History GCSE: How far can one person be held responsible for the Holocaust?
The televised trial of Adolf Eichmann brought to a global audience many of the previously unknown horrors of the Holocaust.
And on 11th December 1961, Eichmann, sitting impassive and unemotional, was pronounced guilty of all charges against him and sentenced to death.
But how far can responsibility for the Holocaust be attributed to Eichmann? Was it right to blame Eichmann for it all?
This short film explores the background to the Nazi paranoia about a Jewish conspiracy to take over Germany and Eichmann's responsibility for the 'de-Jewification' of Germany leading up to World War Two.
Historian, Professor David Cesarani examines the evidence, analysing how Eichmann presented himself as hapless, with no choice, following orders, and it was not for him to question the instructions of the ‘big bosses’.
However, he eventually gave away his personal hatred for the Jewish people under the pressure of cross-examination.
This short film is from the BBC series, The Eichmann Show.
Due to the sensitive nature of the subject matter, we strongly advise teacher viewing before watching with your pupils.
Nazi bureaucrat, Adolf Eichmann, organised the killing of thousands, without a sense of its wrongness. And his defence was reasonably straightforward: Adolf Eichmann was sincere in thinking his acts were defensible – following orders, inability to ignore his superiors, what could he have done otherwise, etc.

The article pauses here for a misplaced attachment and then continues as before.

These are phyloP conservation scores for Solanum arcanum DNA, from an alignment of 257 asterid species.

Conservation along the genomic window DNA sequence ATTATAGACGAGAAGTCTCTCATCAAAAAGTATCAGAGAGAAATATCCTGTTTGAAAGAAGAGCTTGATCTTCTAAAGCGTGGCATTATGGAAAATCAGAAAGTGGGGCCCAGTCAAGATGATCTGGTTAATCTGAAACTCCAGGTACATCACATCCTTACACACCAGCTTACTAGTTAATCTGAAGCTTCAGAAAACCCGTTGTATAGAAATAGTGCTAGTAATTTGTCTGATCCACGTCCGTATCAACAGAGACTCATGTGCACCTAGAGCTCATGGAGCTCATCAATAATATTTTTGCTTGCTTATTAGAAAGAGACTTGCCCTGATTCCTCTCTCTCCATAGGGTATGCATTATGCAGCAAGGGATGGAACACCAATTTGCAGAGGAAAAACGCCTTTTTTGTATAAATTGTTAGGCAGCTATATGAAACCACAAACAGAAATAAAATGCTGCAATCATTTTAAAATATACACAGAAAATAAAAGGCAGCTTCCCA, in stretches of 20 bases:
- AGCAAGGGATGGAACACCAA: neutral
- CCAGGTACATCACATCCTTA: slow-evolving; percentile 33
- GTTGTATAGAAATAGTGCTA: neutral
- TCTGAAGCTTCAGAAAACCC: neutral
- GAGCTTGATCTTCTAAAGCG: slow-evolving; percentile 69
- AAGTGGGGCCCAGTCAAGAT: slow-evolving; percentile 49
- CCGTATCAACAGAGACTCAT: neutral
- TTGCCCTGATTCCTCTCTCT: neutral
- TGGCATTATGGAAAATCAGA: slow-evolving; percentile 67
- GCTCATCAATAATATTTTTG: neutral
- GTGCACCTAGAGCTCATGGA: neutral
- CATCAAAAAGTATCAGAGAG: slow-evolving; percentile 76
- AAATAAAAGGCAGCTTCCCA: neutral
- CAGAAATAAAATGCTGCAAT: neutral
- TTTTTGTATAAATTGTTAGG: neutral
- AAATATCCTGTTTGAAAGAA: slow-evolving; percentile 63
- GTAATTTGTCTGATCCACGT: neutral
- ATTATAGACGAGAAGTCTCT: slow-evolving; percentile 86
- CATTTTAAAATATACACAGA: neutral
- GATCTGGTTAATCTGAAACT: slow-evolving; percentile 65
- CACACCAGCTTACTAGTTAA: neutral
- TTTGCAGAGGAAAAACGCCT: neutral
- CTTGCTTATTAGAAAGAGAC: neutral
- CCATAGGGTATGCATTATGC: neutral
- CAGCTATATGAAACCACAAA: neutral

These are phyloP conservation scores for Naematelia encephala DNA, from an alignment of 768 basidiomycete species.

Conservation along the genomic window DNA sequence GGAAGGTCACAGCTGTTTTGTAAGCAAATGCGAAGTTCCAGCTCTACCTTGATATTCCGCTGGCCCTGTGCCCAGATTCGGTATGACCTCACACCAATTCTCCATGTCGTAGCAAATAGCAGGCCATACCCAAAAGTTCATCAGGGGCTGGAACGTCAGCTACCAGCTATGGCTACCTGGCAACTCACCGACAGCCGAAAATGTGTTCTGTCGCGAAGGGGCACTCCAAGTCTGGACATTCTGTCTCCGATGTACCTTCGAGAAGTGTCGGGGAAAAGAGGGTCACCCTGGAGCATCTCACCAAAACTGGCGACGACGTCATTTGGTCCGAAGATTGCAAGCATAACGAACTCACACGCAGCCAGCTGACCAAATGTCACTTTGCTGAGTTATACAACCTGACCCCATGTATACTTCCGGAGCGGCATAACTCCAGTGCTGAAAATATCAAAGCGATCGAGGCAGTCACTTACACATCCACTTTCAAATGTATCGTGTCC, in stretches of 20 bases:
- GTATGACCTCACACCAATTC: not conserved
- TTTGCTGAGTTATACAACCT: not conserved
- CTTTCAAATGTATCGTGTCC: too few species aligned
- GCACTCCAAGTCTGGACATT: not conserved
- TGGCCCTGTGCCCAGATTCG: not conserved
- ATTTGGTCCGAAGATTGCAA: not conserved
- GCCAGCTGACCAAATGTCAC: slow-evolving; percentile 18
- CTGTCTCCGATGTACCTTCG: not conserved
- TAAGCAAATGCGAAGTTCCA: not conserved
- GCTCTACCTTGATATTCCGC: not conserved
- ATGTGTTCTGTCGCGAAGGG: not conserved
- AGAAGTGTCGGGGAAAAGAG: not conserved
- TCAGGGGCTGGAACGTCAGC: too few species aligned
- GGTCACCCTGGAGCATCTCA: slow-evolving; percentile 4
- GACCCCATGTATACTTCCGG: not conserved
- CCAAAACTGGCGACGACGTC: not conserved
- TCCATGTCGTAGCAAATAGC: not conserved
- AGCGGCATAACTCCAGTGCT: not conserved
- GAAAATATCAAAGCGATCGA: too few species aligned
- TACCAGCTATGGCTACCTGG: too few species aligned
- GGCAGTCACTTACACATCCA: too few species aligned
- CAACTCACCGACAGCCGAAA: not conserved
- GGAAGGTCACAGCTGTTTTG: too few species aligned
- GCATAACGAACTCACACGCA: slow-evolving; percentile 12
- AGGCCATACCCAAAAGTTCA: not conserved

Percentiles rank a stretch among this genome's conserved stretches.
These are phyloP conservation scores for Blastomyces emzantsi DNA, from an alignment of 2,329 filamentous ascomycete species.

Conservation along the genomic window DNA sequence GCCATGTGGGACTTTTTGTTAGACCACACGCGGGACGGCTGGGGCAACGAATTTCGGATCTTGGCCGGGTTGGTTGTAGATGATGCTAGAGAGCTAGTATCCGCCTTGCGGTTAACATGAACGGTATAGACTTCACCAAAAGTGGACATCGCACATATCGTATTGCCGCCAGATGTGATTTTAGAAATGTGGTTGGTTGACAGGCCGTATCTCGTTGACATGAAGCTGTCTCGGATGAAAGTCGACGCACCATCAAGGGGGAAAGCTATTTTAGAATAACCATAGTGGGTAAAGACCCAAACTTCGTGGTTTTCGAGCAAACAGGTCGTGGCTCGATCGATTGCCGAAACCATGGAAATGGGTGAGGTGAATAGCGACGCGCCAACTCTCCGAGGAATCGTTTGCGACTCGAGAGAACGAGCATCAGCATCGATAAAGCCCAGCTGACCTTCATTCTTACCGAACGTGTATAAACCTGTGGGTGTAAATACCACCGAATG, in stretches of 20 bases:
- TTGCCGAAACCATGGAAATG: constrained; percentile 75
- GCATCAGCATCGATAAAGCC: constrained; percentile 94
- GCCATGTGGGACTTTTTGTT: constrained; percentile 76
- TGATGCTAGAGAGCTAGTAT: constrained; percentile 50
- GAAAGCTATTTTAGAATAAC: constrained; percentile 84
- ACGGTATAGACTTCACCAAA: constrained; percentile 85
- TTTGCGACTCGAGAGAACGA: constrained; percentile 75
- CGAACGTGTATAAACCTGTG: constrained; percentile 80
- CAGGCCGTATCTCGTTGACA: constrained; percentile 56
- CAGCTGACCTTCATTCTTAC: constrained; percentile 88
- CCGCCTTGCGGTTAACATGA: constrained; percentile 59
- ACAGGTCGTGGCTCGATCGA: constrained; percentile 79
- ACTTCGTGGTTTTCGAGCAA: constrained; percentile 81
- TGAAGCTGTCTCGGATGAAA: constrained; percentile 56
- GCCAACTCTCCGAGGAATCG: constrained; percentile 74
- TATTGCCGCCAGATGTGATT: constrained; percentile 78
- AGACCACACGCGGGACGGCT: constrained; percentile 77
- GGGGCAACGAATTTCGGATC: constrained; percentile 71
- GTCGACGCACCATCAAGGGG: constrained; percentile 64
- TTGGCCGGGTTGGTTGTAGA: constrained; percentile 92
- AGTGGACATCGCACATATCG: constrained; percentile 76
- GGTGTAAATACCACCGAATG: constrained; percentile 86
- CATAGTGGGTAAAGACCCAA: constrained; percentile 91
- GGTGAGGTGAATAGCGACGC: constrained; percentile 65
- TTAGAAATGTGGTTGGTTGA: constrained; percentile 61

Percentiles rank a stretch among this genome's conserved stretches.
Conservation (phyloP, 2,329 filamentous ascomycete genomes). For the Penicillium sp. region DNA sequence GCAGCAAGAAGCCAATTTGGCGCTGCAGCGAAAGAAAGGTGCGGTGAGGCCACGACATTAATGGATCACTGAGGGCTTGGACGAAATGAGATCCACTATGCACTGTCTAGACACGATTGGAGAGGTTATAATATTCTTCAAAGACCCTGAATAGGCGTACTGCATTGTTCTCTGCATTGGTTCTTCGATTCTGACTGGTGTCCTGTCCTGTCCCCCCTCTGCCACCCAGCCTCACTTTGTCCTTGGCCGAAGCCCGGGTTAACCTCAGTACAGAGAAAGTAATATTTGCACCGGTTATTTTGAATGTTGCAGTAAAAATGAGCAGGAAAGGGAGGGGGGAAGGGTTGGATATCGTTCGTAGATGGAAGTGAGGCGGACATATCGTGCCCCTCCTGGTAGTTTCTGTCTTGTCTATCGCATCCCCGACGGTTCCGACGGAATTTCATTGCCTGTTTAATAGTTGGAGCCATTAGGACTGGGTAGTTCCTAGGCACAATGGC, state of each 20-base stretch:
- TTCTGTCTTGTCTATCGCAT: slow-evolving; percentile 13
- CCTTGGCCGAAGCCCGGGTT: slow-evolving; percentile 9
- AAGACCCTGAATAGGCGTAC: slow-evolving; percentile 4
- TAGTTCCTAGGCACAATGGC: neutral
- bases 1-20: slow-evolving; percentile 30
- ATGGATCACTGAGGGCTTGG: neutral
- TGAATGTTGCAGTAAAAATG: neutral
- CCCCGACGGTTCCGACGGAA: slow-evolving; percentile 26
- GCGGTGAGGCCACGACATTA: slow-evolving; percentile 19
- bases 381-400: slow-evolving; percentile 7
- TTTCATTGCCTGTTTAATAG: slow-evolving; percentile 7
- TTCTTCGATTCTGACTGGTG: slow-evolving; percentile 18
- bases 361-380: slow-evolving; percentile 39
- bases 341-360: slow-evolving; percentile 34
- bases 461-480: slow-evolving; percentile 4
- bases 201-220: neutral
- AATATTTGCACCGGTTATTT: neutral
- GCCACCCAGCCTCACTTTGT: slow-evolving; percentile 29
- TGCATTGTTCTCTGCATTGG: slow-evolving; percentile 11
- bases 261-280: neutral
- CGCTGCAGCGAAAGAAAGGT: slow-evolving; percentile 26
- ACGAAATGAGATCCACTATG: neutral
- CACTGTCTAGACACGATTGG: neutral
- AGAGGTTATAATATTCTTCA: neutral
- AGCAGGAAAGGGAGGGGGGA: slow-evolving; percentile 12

Possible questions for class:
- Did Eichmann believe he had a reasonable chance of being found innocent by the court?
- Once in Israel, why did Eichmann cooperate in the judicial process?
- Were the three judges presiding over the Eichmann trial likely to give him a fair trial?
- Why did the United Nations vote to accept Israel's right to keep Eichmann and put him on trial?
- Discuss the sentence handed down to Eichmann. Would there have been any value in giving him a life sentence?
- The trial of Adolf Eichmann in 1961 was at a time when many Nazi war criminals were still on the run from justice. Is there any value in continuing to search for Nazi war criminals in the 21st century? Is there a value in putting old men, or women, on trial?
This short film will be relevant for teaching history. This topic appears in OCR, Edexcel, AQA, WJEC KS4/GCSE in England and Wales, CCEA GCSE in Northern Ireland and SQA National 4/5 in Scotland.